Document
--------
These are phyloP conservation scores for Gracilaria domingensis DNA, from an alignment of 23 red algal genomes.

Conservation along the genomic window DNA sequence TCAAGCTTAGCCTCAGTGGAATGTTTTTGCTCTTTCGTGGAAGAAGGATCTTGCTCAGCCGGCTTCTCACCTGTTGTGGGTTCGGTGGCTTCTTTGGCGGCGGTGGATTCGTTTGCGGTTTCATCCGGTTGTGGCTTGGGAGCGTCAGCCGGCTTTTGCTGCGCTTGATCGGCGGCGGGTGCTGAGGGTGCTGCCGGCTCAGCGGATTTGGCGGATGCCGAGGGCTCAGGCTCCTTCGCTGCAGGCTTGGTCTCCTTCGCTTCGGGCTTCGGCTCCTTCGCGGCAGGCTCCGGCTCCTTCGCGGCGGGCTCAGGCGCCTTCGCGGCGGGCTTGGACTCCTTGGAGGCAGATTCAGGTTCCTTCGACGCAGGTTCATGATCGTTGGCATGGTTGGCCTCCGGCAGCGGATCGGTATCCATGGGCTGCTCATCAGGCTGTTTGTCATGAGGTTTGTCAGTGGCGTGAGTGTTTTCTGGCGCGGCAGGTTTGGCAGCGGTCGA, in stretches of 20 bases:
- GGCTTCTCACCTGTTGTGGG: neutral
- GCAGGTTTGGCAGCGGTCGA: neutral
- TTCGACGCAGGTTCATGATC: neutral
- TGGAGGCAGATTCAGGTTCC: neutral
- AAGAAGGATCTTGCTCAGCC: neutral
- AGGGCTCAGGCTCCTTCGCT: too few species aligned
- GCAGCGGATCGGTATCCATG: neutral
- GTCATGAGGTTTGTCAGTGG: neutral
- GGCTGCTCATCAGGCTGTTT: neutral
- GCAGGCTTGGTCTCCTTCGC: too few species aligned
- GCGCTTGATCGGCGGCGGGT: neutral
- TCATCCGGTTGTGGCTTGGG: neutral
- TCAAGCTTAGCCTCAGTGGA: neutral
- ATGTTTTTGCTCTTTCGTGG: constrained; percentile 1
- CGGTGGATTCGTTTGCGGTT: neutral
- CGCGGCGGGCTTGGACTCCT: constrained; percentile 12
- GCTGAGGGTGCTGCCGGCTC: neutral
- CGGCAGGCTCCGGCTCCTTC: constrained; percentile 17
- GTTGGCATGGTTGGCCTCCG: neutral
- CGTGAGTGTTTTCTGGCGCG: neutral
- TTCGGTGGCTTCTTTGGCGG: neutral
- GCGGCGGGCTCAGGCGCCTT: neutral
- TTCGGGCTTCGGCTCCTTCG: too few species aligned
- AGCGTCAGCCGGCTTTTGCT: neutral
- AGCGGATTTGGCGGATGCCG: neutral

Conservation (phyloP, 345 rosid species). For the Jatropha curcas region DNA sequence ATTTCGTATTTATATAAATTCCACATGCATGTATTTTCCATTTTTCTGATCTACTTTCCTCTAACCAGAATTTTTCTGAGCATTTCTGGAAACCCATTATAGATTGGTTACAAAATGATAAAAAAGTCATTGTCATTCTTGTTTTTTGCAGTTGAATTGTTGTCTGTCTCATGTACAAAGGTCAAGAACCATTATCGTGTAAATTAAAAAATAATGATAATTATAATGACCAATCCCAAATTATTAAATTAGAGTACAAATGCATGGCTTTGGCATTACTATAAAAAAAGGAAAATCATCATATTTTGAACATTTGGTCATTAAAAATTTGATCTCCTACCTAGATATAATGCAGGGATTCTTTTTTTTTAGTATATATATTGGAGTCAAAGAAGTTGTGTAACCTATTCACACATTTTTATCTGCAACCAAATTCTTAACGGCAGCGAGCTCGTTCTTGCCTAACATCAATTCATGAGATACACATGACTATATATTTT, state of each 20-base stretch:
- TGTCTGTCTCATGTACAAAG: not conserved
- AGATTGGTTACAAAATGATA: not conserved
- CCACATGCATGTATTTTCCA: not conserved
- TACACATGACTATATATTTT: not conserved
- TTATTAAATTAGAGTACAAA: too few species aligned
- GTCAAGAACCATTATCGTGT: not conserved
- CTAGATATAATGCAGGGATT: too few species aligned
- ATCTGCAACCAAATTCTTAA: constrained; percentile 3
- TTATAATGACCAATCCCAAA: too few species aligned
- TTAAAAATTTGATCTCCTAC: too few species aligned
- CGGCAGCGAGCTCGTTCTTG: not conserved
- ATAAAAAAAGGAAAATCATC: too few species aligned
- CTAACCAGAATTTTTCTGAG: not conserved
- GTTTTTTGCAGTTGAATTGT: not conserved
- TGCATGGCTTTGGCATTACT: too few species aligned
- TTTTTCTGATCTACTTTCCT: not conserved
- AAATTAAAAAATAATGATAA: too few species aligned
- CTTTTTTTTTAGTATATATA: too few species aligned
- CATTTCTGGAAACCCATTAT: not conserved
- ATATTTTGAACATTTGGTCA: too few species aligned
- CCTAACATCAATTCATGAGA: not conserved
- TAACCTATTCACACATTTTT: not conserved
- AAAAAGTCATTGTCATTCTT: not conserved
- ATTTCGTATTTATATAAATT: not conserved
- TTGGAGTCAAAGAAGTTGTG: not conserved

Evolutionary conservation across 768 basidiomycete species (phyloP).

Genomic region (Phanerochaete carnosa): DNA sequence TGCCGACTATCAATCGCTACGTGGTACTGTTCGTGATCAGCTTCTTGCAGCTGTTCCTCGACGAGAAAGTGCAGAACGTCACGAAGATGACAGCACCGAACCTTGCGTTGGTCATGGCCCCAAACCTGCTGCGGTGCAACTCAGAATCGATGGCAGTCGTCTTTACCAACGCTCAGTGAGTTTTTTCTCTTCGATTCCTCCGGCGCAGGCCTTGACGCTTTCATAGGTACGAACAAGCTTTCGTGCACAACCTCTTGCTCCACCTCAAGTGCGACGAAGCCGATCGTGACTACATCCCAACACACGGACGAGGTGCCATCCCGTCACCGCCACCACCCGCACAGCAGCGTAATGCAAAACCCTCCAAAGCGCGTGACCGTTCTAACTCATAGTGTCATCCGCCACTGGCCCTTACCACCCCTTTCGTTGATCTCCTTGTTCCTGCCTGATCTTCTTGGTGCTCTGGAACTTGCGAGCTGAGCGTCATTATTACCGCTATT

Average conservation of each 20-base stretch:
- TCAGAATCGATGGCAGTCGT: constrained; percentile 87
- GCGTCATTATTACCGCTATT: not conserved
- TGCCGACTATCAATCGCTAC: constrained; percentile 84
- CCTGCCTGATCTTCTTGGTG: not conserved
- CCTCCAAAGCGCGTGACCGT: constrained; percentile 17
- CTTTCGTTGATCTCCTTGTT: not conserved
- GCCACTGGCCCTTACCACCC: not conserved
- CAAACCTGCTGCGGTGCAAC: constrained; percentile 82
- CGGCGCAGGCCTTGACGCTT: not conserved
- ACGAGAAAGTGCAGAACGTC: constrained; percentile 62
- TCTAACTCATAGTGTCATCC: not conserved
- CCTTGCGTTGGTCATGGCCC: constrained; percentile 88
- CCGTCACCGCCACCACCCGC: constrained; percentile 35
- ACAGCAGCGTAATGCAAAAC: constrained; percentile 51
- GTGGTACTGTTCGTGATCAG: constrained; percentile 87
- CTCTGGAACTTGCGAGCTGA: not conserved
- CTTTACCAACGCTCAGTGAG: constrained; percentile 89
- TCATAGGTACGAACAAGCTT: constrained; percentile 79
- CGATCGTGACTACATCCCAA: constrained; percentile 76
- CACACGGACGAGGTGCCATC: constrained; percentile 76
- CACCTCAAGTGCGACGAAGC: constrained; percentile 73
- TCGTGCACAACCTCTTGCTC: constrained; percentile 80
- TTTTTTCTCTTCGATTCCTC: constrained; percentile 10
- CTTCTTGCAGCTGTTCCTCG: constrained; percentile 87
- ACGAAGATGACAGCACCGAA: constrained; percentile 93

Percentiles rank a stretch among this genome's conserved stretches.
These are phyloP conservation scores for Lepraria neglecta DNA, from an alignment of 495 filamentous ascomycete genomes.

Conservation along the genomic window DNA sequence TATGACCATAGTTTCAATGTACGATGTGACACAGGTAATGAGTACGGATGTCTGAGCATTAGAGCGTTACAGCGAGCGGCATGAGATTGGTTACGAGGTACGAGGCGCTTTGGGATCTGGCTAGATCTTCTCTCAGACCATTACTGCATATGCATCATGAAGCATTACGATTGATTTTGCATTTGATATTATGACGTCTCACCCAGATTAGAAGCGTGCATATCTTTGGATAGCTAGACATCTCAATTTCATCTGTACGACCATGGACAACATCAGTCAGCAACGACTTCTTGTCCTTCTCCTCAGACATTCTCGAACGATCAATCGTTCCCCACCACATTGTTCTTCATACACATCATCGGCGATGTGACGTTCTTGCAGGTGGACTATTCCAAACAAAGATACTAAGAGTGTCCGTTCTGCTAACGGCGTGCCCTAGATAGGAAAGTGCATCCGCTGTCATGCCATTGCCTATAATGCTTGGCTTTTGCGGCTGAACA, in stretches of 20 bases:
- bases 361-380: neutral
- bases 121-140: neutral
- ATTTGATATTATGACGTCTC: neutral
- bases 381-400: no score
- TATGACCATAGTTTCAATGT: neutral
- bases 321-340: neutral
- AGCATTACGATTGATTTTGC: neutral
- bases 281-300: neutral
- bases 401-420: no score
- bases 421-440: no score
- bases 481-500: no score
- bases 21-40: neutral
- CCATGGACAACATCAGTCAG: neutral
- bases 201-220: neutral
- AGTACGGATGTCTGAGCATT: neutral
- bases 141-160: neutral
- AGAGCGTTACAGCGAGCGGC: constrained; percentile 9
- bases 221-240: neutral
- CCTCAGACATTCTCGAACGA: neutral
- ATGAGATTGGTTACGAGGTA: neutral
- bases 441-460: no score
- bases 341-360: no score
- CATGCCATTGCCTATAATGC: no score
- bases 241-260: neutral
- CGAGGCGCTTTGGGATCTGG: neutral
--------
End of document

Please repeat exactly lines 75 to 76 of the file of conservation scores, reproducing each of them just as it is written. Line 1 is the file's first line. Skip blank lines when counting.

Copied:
- CGATCGTGACTACATCCCAA: constrained; percentile 76
- CACACGGACGAGGTGCCATC: constrained; percentile 76